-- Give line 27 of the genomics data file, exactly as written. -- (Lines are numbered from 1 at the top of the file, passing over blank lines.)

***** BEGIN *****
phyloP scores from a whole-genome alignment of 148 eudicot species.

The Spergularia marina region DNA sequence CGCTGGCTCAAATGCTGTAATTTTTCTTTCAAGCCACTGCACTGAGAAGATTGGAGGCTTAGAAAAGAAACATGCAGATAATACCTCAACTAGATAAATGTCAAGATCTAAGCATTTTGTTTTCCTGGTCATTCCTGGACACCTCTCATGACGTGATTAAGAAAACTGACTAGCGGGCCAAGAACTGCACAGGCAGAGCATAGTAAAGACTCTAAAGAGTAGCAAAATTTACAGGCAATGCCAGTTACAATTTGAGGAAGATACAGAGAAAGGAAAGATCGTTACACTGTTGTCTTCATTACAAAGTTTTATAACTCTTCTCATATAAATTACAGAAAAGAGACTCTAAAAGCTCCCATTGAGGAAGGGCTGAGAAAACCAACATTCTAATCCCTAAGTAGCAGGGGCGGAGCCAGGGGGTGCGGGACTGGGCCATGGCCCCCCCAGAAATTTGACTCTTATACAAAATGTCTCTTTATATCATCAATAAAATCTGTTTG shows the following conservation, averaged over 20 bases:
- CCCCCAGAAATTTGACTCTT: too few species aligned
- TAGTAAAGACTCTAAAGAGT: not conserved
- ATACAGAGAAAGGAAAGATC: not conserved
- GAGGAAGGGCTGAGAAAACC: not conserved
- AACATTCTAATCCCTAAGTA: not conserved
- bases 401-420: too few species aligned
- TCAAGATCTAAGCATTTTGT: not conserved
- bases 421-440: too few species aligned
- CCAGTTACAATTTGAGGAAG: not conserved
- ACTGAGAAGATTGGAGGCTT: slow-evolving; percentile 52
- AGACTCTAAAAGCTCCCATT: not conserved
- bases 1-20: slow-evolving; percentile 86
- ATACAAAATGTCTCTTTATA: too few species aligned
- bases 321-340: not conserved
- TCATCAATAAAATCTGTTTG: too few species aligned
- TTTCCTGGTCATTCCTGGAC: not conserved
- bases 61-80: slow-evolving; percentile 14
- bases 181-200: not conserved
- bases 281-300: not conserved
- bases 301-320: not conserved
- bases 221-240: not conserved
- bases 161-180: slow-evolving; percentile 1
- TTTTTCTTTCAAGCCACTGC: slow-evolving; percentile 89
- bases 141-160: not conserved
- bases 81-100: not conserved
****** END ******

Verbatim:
- bases 81-100: not conserved